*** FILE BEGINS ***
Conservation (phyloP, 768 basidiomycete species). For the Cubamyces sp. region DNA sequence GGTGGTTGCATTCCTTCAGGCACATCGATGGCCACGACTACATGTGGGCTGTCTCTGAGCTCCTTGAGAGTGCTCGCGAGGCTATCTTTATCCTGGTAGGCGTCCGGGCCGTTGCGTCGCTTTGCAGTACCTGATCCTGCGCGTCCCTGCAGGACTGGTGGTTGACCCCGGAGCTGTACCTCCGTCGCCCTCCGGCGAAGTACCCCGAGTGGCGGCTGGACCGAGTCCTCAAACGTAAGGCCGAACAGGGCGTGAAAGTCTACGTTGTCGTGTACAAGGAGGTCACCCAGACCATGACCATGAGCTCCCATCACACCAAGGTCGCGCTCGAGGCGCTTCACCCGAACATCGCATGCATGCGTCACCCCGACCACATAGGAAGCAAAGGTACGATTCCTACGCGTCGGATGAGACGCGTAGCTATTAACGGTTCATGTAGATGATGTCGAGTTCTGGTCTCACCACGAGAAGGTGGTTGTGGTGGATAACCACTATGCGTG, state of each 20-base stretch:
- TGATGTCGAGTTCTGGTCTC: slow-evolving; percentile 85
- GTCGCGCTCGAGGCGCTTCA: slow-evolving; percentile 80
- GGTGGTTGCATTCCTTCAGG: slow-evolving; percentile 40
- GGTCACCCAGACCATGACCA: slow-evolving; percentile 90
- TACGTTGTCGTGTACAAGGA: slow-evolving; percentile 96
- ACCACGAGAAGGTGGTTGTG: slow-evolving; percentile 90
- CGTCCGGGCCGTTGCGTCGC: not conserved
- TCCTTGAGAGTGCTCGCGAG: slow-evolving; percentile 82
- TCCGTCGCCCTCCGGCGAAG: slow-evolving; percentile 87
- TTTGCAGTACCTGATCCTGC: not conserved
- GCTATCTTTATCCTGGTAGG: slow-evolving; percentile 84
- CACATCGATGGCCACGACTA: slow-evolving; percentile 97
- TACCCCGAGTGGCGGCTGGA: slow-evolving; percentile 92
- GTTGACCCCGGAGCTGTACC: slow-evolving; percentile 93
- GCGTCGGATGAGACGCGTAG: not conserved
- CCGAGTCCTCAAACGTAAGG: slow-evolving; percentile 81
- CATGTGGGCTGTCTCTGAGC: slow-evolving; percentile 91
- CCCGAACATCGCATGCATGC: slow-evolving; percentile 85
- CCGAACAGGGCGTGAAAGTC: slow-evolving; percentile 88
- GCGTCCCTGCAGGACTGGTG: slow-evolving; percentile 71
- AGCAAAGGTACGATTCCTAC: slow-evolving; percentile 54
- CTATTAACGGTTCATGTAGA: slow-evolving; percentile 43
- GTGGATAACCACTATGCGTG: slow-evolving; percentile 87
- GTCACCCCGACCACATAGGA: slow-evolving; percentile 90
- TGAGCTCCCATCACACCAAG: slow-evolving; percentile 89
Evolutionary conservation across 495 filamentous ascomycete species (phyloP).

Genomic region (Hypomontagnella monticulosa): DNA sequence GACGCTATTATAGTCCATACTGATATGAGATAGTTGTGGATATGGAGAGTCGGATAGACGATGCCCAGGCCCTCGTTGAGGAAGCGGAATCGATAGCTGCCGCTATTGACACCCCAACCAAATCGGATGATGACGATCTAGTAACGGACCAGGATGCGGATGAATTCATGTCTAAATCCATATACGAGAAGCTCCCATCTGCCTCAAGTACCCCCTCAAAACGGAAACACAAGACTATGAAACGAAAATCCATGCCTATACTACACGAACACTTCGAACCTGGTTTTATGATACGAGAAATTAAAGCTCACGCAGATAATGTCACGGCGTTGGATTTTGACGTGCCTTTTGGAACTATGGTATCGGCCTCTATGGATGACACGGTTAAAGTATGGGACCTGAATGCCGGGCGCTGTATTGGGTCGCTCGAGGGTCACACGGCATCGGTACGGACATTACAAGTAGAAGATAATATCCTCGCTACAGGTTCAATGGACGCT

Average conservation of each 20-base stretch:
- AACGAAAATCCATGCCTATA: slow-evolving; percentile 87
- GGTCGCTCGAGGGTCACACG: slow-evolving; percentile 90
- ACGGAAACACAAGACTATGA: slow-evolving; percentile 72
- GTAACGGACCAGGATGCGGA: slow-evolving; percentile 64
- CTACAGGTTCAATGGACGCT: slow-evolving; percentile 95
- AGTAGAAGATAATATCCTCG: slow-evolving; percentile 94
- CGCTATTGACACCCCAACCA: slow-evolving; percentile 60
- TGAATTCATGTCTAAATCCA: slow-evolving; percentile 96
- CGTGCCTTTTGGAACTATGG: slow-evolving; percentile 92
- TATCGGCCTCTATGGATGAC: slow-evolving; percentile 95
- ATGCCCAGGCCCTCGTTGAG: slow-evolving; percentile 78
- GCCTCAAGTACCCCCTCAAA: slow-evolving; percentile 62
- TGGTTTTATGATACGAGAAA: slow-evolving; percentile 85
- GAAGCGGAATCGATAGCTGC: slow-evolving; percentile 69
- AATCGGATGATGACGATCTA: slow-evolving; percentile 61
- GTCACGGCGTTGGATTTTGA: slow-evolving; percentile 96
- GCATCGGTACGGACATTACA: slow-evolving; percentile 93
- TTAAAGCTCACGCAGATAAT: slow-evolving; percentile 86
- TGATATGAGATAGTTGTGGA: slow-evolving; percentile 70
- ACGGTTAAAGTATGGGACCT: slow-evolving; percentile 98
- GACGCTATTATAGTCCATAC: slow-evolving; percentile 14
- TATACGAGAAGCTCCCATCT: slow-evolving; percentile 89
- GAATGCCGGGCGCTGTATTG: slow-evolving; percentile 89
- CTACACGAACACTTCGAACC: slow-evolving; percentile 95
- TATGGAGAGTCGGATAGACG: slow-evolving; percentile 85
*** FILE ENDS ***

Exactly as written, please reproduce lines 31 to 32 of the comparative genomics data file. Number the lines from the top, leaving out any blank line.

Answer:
- GGTCGCTCGAGGGTCACACG: slow-evolving; percentile 90
- ACGGAAACACAAGACTATGA: slow-evolving; percentile 72